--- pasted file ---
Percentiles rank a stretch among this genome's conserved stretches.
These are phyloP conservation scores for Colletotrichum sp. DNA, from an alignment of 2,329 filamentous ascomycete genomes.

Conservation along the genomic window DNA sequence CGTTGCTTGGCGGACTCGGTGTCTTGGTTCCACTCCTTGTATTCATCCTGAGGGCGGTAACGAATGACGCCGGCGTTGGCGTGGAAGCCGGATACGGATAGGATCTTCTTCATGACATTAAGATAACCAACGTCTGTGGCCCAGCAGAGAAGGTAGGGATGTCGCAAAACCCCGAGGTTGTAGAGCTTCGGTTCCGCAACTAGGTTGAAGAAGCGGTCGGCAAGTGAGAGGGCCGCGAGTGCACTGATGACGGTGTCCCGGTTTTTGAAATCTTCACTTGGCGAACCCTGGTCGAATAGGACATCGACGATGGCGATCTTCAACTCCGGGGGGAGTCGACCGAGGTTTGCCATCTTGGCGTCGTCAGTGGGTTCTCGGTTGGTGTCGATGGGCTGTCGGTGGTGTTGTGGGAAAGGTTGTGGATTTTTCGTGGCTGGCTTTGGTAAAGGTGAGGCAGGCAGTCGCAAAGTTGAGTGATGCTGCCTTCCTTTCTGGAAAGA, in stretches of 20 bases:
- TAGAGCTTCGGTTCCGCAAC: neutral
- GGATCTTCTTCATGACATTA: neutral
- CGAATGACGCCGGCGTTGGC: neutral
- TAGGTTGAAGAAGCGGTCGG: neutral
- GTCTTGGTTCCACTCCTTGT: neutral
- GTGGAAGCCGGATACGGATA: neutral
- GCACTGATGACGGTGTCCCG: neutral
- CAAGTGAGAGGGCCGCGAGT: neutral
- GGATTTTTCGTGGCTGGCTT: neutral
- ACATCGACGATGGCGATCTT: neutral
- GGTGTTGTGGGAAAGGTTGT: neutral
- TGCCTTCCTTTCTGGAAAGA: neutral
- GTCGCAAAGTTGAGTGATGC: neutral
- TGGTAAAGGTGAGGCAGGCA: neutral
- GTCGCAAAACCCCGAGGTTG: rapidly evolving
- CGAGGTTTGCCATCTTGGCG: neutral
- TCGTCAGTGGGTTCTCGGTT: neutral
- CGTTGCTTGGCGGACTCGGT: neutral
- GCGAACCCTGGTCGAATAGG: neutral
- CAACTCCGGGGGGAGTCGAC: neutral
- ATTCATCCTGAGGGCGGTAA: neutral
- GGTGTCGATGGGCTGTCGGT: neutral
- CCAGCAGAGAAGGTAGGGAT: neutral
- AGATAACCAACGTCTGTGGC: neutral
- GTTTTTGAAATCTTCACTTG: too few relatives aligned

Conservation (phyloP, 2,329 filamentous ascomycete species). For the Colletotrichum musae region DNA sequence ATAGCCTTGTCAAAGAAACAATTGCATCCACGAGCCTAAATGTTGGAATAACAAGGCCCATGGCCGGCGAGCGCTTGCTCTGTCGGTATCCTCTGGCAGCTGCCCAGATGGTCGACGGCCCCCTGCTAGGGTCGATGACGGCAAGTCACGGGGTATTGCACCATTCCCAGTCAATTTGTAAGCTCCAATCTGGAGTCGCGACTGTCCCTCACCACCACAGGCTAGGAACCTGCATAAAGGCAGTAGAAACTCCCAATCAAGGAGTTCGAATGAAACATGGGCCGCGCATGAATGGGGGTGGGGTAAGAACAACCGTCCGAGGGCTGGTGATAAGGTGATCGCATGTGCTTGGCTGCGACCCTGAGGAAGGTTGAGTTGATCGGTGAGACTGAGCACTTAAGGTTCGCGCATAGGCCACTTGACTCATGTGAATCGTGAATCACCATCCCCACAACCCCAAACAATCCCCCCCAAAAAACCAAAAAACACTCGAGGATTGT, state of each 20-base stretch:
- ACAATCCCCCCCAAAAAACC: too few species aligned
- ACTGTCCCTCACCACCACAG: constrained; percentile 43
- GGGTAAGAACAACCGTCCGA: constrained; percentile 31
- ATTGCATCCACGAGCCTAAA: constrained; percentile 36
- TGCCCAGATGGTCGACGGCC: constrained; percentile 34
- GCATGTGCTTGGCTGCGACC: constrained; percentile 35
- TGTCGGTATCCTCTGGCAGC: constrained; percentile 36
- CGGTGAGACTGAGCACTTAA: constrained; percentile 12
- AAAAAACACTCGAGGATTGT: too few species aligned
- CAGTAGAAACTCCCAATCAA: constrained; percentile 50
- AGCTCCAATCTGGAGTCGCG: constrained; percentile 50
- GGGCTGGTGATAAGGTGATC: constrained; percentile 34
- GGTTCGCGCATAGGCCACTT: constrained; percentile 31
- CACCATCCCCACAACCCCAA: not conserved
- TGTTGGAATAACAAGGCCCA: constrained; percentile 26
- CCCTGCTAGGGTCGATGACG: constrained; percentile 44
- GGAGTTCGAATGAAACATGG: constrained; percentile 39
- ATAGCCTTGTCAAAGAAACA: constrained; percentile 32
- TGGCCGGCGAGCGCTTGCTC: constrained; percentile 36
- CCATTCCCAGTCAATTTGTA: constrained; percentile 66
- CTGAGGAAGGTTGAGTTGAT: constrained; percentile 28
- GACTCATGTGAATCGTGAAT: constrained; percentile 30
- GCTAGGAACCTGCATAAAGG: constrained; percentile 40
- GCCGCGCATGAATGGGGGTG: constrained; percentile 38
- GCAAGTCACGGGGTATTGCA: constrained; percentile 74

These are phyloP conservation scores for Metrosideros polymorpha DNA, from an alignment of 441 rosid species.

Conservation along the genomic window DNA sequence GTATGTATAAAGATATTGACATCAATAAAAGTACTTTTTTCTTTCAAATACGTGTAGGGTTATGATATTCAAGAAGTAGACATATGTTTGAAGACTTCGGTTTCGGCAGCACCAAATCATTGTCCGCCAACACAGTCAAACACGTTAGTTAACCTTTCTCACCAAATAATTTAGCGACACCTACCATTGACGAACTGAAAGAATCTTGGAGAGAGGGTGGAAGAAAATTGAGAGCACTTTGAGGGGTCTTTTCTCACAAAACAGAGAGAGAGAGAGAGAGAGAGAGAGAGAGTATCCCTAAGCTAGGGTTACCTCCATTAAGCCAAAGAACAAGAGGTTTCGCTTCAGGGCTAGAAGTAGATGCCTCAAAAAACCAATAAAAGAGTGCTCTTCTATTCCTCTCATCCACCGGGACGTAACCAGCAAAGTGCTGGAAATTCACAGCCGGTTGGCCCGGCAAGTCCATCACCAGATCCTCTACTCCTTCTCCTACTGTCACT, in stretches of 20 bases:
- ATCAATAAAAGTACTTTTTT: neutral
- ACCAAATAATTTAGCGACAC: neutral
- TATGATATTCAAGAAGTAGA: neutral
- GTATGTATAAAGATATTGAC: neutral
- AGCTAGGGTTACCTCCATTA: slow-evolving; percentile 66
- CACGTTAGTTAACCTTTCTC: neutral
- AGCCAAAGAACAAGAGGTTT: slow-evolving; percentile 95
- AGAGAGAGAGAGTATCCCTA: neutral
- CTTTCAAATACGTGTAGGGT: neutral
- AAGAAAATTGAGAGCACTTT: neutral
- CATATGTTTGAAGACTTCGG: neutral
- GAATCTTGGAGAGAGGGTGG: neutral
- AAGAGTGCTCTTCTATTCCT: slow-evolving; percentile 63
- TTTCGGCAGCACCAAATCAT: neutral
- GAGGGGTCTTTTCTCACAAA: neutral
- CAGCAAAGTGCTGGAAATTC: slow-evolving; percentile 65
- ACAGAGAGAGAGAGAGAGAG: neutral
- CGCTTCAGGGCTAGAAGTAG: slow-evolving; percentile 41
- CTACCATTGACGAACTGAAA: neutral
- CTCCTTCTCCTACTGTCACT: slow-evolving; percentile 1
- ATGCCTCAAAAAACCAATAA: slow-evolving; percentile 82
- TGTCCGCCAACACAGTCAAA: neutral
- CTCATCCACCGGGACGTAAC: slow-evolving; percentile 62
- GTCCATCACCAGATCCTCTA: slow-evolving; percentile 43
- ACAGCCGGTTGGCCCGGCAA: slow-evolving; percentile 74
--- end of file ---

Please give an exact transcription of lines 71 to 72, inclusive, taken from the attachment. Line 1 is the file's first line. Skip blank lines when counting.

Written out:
- GAGGGGTCTTTTCTCACAAA: neutral
- CAGCAAAGTGCTGGAAATTC: slow-evolving; percentile 65